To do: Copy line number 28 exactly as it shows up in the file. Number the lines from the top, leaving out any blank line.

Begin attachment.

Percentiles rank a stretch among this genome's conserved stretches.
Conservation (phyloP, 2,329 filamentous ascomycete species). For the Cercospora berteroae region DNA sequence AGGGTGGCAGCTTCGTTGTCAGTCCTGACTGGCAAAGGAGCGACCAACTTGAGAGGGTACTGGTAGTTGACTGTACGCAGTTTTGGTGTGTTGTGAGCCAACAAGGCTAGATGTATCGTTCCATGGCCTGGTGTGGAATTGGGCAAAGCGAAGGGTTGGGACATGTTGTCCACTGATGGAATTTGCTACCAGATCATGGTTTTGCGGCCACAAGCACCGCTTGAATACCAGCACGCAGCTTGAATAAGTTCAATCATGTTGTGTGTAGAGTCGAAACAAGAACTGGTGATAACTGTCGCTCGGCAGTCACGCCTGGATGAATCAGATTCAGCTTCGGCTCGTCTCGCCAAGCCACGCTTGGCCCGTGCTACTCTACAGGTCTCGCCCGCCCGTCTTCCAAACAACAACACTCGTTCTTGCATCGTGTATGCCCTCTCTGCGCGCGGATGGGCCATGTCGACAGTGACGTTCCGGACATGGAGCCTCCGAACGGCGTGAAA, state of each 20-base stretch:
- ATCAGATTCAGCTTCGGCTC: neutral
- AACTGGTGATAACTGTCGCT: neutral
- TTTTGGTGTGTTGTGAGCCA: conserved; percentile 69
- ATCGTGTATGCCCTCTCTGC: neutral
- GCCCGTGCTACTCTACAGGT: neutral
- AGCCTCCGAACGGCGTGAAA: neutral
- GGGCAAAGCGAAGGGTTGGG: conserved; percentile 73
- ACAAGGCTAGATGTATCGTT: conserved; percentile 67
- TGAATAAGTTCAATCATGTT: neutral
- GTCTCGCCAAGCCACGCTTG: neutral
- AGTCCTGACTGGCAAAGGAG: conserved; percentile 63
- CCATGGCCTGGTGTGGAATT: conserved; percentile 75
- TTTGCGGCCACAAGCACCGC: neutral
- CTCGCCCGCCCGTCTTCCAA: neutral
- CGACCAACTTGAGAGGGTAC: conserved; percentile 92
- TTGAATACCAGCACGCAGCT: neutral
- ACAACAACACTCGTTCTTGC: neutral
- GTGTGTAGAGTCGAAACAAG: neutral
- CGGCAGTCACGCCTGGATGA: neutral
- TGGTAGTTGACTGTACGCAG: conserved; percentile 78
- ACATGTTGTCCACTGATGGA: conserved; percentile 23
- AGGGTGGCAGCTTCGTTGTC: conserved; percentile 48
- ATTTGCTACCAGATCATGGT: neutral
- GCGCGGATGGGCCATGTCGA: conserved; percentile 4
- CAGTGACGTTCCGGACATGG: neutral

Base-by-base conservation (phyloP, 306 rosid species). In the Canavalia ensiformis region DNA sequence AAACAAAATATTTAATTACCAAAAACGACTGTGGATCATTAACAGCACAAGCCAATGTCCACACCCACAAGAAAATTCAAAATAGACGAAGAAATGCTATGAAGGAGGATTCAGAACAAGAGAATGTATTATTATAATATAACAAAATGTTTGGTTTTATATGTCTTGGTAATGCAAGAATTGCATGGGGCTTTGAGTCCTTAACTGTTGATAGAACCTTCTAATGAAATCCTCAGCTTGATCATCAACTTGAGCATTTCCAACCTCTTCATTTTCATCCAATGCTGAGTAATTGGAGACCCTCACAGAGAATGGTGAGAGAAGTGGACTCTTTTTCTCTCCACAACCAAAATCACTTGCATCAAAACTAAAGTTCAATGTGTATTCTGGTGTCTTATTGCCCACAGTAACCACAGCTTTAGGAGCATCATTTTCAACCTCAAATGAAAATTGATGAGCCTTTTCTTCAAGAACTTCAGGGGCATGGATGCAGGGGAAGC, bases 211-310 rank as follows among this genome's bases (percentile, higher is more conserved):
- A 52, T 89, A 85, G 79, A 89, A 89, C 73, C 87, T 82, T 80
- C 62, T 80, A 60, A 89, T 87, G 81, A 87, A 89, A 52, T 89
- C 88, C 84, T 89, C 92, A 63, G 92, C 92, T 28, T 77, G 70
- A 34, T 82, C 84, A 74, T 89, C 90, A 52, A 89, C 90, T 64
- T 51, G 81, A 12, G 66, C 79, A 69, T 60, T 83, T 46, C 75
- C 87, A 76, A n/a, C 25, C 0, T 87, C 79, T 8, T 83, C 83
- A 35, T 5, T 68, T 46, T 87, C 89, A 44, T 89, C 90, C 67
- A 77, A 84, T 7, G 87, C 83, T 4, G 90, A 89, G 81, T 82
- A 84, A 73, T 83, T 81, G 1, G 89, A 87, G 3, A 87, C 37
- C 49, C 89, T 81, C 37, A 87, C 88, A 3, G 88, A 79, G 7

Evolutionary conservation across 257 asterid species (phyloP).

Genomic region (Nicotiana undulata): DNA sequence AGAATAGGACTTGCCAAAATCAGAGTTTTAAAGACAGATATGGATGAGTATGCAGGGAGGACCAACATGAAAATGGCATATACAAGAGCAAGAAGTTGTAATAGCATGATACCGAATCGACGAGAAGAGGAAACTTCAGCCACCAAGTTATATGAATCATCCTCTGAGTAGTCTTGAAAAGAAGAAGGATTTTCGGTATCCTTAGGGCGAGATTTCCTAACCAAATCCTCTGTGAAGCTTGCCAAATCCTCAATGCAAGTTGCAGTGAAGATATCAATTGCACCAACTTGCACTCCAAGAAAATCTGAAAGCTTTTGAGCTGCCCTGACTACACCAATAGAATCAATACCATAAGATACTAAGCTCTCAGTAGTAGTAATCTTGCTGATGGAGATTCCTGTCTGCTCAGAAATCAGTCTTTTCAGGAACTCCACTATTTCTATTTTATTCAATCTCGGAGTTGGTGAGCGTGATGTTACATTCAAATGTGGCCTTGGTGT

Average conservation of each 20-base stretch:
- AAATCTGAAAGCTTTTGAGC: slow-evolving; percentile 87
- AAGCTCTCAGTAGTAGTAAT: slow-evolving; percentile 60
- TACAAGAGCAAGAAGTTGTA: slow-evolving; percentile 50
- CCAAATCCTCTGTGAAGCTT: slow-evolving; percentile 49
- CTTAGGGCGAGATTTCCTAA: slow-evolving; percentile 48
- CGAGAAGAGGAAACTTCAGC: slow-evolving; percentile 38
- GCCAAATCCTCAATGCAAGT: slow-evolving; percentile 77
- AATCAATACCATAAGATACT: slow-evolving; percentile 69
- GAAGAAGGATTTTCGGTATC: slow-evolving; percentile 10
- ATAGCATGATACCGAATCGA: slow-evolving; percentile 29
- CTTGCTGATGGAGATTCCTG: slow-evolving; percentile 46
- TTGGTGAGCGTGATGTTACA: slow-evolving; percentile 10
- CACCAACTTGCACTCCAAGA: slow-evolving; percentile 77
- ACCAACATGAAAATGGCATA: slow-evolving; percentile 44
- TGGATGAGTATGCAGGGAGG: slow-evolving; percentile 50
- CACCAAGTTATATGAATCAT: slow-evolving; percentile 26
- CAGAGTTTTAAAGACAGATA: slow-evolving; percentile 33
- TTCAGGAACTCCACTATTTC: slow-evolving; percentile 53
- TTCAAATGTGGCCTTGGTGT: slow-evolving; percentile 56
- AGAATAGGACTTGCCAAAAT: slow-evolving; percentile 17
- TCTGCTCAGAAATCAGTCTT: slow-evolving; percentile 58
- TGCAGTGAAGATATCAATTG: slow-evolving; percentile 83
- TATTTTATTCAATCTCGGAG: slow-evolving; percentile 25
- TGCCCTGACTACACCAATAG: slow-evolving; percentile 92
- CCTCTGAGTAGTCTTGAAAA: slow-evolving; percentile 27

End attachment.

Base-by-base conservation (phyloP, 306 rosid species). In the Canavalia ensiformis region DNA sequence AAACAAAATATTTAATTACCAAAAACGACTGTGGATCATTAACAGCACAAGCCAATGTCCACACCCACAAGAAAATTCAAAATAGACGAAGAAATGCTATGAAGGAGGATTCAGAACAAGAGAATGTATTATTATAATATAACAAAATGTTTGGTTTTATATGTCTTGGTAATGCAAGAATTGCATGGGGCTTTGAGTCCTTAACTGTTGATAGAACCTTCTAATGAAATCCTCAGCTTGATCATCAACTTGAGCATTTCCAACCTCTTCATTTTCATCCAATGCTGAGTAATTGGAGACCCTCACAGAGAATGGTGAGAGAAGTGGACTCTTTTTCTCTCCACAACCAAAATCACTTGCATCAAAACTAAAGTTCAATGTGTATTCTGGTGTCTTATTGCCCACAGTAACCACAGCTTTAGGAGCATCATTTTCAACCTCAAATGAAAATTGATGAGCCTTTTCTTCAAGAACTTCAGGGGCATGGATGCAGGGGAAGC, bases 211-310 rank as follows among this genome's bases (percentile, higher is more conserved):